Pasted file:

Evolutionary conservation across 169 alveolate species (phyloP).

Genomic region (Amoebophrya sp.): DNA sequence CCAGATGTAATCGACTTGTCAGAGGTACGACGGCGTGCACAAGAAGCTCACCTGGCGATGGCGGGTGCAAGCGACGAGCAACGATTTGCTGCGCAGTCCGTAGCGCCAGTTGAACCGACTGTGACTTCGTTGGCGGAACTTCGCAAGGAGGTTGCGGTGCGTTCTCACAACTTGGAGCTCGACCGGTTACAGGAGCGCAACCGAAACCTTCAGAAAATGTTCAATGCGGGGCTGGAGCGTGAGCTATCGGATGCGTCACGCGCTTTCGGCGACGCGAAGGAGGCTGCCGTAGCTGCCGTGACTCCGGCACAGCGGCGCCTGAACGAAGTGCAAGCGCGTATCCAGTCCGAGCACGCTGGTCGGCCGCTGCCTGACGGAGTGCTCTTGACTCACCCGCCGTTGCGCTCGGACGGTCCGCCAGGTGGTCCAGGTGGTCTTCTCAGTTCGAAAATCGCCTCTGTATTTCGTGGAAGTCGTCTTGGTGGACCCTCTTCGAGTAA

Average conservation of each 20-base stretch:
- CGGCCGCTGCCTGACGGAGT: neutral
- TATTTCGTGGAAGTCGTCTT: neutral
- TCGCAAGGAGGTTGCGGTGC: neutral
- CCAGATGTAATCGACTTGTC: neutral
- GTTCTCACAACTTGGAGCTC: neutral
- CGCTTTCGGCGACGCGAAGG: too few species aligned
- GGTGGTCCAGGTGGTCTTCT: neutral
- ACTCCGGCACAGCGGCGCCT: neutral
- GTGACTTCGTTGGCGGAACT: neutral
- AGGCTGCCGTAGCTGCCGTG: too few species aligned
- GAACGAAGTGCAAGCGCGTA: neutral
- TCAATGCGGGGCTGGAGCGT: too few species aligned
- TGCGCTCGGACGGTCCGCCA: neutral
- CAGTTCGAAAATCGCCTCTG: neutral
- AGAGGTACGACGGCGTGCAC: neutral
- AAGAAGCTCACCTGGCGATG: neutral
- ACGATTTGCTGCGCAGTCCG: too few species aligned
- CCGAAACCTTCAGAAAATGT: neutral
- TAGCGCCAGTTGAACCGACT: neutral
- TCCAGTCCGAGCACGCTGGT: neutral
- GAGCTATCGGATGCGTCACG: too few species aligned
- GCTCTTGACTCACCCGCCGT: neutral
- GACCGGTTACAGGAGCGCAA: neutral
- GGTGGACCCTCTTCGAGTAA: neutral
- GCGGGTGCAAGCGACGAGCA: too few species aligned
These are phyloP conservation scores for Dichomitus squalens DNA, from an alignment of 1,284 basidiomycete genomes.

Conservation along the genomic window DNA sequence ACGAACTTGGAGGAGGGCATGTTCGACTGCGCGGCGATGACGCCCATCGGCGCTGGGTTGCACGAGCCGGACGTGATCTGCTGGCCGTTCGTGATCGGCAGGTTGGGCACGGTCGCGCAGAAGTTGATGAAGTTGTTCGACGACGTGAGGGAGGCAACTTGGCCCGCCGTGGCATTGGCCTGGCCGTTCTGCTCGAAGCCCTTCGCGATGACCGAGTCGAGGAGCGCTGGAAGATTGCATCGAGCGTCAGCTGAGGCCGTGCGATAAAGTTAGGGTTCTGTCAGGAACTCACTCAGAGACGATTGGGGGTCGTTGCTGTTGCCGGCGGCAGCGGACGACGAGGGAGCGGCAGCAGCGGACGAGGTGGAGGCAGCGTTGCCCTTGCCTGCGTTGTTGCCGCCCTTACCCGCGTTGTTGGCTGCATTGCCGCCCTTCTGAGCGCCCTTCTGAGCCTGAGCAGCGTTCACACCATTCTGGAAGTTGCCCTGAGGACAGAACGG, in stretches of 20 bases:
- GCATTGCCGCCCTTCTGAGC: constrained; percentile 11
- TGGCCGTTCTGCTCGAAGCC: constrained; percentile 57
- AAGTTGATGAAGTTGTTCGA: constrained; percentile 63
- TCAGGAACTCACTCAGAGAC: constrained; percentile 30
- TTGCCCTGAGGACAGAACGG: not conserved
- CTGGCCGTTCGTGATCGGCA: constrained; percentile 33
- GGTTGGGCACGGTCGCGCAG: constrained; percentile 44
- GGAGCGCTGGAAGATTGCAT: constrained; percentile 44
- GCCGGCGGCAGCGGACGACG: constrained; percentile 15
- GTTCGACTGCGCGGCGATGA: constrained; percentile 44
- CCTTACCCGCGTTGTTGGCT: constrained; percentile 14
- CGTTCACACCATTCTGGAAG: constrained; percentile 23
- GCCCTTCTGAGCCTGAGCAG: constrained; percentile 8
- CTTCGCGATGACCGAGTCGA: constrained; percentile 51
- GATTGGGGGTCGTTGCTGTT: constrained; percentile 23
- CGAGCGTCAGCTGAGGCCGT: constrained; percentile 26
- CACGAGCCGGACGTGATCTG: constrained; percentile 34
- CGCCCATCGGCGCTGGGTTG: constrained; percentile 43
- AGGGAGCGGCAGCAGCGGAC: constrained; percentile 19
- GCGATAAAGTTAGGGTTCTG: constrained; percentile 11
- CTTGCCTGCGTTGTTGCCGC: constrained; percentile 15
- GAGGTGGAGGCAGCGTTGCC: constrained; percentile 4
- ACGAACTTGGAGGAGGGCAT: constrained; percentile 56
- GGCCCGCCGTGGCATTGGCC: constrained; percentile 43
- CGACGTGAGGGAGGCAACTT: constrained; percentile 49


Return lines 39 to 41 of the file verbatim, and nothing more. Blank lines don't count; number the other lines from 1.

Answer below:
- GCCGGCGGCAGCGGACGACG: constrained; percentile 15
- GTTCGACTGCGCGGCGATGA: constrained; percentile 44
- CCTTACCCGCGTTGTTGGCT: constrained; percentile 14